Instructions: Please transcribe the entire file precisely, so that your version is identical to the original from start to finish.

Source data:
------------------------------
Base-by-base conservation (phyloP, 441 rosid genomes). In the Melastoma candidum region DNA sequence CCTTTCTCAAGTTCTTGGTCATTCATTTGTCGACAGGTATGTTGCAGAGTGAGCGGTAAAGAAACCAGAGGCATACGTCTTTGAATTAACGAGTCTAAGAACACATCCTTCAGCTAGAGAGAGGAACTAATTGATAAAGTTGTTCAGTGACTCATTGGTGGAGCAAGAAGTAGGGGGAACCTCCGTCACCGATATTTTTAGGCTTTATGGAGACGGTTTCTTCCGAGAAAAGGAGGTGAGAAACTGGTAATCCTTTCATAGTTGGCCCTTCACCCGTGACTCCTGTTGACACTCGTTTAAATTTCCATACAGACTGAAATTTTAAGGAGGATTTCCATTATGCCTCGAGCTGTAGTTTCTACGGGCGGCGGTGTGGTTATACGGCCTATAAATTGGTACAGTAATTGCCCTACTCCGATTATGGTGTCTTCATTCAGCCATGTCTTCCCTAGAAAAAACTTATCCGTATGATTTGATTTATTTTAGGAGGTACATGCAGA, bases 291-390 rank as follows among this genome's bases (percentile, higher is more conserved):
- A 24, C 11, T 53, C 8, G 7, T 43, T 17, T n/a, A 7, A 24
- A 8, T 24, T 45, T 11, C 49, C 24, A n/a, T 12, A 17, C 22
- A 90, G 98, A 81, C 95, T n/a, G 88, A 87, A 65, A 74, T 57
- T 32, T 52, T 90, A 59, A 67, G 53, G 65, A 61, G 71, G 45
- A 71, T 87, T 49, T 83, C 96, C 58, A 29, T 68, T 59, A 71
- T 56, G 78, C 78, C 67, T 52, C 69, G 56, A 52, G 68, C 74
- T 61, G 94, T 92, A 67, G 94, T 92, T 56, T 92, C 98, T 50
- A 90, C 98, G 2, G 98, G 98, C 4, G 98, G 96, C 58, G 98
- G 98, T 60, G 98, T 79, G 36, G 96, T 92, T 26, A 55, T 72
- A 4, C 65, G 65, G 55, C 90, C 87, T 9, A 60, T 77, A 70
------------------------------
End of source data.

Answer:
Base-by-base conservation (phyloP, 441 rosid genomes). In the Melastoma candidum region DNA sequence CCTTTCTCAAGTTCTTGGTCATTCATTTGTCGACAGGTATGTTGCAGAGTGAGCGGTAAAGAAACCAGAGGCATACGTCTTTGAATTAACGAGTCTAAGAACACATCCTTCAGCTAGAGAGAGGAACTAATTGATAAAGTTGTTCAGTGACTCATTGGTGGAGCAAGAAGTAGGGGGAACCTCCGTCACCGATATTTTTAGGCTTTATGGAGACGGTTTCTTCCGAGAAAAGGAGGTGAGAAACTGGTAATCCTTTCATAGTTGGCCCTTCACCCGTGACTCCTGTTGACACTCGTTTAAATTTCCATACAGACTGAAATTTTAAGGAGGATTTCCATTATGCCTCGAGCTGTAGTTTCTACGGGCGGCGGTGTGGTTATACGGCCTATAAATTGGTACAGTAATTGCCCTACTCCGATTATGGTGTCTTCATTCAGCCATGTCTTCCCTAGAAAAAACTTATCCGTATGATTTGATTTATTTTAGGAGGTACATGCAGA, bases 291-390 rank as follows among this genome's bases (percentile, higher is more conserved):
- A 24, C 11, T 53, C 8, G 7, T 43, T 17, T n/a, A 7, A 24
- A 8, T 24, T 45, T 11, C 49, C 24, A n/a, T 12, A 17, C 22
- A 90, G 98, A 81, C 95, T n/a, G 88, A 87, A 65, A 74, T 57
- T 32, T 52, T 90, A 59, A 67, G 53, G 65, A 61, G 71, G 45
- A 71, T 87, T 49, T 83, C 96, C 58, A 29, T 68, T 59, A 71
- T 56, G 78, C 78, C 67, T 52, C 69, G 56, A 52, G 68, C 74
- T 61, G 94, T 92, A 67, G 94, T 92, T 56, T 92, C 98, T 50
- A 90, C 98, G 2, G 98, G 98, C 4, G 98, G 96, C 58, G 98
- G 98, T 60, G 98, T 79, G 36, G 96, T 92, T 26, A 55, T 72
- A 4, C 65, G 65, G 55, C 90, C 87, T 9, A 60, T 77, A 70